Organizing Project Web Pages for Your Students


Have an approved project idea.
Have written a student task scenario.
Have a list of goals and objectives.


To create student pages using an HTML editor


Now that you have your student task scenario written, you need to give some thought to the other types of Web pages your students will use, or in some cases, create. Look back over the objectives you have listed for this project/unit. What types of pages would be helpful to students in getting started or focused on their task? There are many ways to structure the student pages, and of course, since these projects are student-centered and directed, this structure needs to be flexible. The types of assistance and structure you offer students should be age and subject appropriate.

Your project will almost certainly be visited by other teachers and students. Although you may plan to share important information and directions with students in class, be sure to include this information somewhere on the student pages. This information will be needed by visitors to your project on the Web, but it can also be used by students in your own class. Students who are out of class due to illness, or who have just entered your class, will need the information on these pages. Students also will just want to revisit this information as a means of self-monitoring their own progress.

Here is a list of some common pages found in online projects. The list is not all inclusive and you will find that some will fit your project while others will not. This list is intended as a help to you as you create your project pages. If you are more comfortable looking through existing projects, feel free to do so.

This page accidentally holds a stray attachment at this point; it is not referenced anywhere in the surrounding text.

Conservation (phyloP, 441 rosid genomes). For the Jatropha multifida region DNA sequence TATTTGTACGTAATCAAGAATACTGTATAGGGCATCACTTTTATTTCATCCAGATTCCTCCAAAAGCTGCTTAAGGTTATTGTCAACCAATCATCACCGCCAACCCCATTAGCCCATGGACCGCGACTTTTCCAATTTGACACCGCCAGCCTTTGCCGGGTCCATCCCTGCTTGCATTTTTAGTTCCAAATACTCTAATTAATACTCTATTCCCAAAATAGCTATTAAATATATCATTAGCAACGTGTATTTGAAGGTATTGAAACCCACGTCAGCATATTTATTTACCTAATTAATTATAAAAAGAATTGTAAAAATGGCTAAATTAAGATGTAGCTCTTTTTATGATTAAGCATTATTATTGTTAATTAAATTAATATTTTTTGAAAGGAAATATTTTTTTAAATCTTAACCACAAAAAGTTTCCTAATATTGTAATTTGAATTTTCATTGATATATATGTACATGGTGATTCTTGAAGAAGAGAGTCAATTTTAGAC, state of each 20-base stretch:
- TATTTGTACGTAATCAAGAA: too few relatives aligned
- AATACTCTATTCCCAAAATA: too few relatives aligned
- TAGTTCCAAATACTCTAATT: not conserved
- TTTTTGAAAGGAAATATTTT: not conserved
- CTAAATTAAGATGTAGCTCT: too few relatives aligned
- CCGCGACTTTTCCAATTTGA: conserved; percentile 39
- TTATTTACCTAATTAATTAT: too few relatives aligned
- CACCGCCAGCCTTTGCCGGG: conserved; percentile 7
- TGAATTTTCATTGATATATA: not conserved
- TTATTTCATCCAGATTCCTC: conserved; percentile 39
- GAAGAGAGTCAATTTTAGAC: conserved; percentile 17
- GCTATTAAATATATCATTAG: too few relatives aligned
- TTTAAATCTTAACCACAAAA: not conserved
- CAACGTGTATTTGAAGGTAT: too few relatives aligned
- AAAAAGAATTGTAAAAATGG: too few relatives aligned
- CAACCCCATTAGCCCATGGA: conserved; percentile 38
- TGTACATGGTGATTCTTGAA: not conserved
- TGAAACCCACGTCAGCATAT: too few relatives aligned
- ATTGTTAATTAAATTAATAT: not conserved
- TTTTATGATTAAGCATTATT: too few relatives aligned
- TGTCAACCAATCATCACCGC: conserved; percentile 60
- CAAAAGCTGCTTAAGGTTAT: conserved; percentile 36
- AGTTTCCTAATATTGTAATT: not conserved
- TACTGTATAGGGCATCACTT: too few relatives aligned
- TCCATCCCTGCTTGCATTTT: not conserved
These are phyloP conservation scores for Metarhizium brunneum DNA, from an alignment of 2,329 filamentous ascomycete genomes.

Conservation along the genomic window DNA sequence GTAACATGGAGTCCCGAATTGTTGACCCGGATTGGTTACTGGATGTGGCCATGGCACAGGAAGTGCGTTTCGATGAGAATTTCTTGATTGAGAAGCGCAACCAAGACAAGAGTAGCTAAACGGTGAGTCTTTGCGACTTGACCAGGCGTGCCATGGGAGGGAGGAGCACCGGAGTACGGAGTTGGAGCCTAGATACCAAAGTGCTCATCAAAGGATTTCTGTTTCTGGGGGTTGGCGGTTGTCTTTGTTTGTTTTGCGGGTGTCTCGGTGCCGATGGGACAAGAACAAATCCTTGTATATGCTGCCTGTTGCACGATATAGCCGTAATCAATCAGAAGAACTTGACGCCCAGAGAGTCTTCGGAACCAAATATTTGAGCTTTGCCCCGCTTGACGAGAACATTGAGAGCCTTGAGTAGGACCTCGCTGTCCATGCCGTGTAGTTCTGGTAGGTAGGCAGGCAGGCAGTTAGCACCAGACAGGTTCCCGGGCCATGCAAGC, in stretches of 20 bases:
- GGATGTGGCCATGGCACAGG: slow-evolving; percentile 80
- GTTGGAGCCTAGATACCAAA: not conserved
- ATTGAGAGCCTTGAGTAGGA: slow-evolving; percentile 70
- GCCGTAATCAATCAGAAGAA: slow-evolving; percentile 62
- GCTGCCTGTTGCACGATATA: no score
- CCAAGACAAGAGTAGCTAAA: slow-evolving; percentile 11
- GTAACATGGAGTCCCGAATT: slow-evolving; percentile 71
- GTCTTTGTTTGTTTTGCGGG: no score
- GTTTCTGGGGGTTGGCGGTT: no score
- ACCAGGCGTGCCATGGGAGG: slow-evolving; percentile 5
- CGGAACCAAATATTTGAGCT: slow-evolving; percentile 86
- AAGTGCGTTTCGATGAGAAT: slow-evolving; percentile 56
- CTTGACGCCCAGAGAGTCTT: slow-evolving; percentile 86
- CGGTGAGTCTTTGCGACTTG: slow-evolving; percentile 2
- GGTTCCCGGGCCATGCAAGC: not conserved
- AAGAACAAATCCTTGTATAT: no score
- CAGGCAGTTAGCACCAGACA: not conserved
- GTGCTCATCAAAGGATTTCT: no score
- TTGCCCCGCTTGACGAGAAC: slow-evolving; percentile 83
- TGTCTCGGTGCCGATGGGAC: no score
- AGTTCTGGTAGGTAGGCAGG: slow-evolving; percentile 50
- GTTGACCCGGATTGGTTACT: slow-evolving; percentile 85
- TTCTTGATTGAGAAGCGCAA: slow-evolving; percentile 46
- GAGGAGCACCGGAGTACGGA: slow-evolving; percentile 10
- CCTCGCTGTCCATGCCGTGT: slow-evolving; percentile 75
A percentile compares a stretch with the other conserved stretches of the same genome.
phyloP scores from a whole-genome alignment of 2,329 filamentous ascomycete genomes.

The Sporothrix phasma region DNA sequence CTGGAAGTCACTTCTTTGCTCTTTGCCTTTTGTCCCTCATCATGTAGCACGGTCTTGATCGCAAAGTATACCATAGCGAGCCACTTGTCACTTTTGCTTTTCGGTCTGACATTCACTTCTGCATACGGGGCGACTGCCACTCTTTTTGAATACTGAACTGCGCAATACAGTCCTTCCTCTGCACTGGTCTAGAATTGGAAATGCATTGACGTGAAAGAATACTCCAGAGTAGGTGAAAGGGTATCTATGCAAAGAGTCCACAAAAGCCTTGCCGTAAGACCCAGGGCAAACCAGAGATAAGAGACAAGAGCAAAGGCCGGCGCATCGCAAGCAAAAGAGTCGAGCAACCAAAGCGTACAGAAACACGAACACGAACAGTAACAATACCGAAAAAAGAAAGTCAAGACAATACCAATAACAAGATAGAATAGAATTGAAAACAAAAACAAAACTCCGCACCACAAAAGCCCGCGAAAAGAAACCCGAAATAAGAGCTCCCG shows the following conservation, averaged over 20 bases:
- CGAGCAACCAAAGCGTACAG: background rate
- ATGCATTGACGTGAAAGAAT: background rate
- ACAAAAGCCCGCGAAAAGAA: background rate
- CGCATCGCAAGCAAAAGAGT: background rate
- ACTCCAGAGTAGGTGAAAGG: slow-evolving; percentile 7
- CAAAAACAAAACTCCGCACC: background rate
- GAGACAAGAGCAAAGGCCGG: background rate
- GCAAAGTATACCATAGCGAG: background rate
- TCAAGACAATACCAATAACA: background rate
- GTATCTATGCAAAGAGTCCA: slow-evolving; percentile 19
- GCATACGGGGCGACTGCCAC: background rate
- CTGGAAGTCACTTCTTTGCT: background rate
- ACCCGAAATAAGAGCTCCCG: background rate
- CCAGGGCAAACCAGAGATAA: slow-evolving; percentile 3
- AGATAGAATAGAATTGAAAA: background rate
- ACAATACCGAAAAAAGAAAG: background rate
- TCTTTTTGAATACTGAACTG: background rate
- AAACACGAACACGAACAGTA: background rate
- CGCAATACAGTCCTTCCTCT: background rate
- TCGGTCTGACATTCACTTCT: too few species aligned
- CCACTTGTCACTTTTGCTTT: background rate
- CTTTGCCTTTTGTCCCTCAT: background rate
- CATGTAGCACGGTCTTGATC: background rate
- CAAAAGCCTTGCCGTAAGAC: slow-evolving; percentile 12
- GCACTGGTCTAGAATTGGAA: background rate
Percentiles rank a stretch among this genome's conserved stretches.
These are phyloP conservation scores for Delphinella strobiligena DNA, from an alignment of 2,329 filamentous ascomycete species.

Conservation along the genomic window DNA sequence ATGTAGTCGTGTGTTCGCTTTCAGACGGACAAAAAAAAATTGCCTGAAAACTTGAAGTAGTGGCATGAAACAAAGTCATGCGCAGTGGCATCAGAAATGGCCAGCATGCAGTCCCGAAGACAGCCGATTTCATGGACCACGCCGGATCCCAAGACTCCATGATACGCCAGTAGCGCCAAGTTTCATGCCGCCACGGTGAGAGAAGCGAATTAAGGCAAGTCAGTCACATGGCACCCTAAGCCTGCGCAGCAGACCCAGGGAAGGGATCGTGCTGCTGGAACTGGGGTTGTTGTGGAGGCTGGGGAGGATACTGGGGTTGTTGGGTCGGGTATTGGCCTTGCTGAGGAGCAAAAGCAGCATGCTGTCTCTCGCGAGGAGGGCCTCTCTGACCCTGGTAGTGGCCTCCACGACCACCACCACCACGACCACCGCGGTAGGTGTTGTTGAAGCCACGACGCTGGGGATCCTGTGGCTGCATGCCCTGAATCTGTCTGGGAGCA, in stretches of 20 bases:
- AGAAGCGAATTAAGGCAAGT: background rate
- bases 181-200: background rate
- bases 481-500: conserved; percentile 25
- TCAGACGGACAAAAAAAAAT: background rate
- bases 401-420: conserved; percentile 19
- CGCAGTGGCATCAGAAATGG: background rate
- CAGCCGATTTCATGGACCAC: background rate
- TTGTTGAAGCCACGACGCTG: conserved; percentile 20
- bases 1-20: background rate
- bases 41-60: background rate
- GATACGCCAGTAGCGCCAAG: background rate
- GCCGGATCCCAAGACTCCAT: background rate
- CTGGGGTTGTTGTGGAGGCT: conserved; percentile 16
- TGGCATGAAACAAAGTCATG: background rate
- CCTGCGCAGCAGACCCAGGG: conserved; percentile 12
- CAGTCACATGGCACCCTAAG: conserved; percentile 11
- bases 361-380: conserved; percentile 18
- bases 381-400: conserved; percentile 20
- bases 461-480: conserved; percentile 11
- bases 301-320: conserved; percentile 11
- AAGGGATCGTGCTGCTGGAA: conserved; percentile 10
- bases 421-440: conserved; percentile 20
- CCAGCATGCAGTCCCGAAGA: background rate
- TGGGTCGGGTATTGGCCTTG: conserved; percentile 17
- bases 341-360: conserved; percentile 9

Student Task Scenario - (You should already have this piece.)

Assignment Page - Many projects include a page where all assignments will be listed and explained.

Resource Page - Some projects include a list of resources for students to use on their project. This is especially helpful for non-Internet resources found in the classroom or school resource center.
Searching Page - Searching for useful information requires skill. In some cases you might find it helpful or necessary to offer a short list of sites for students to get started on research. It goes without saying that you should do your own search and read the pages to be certain the information is available, correct, and age appropriate for your students.
NOTE: Annotations for each link you place on a student page is the type of help that really pays off letting the student know the main focus of each site.
Computer-Mediated Communication - The opportunity to communicate with experts and peers is one of the most dynamic aspects of the Internet. Many projects attempt to link students with mentors or other students. You may wish to create pages that include information about how to contact possible mentors and experts and how to get started using any one of the many forms of Internet communication.
However you wish to assist students with their communication, this is one of the most important pieces in a successful engaged learning project.
Student-Authored Page - Students may find it necessary, useful or just an interesting way to report and share information. Pages that help students get started and help them organize their work can be constructed. Student pages are excellent tools for students to share their work with a world-wide audience.
Assessment Page - Create a page that lists the rubric you plan to use to evaluate student performance. This page is extremely helpful to students in planning and evaluating their own work.


To save time in creating your pages, we have developed templates for you to use. Contact your facilitator for instructions on how to obtain and begin using these templates.  

What to do: Keep working on your project/unit. If you have questions, send e-mail to your facilitator. Look at the assignment page to see when the project is due.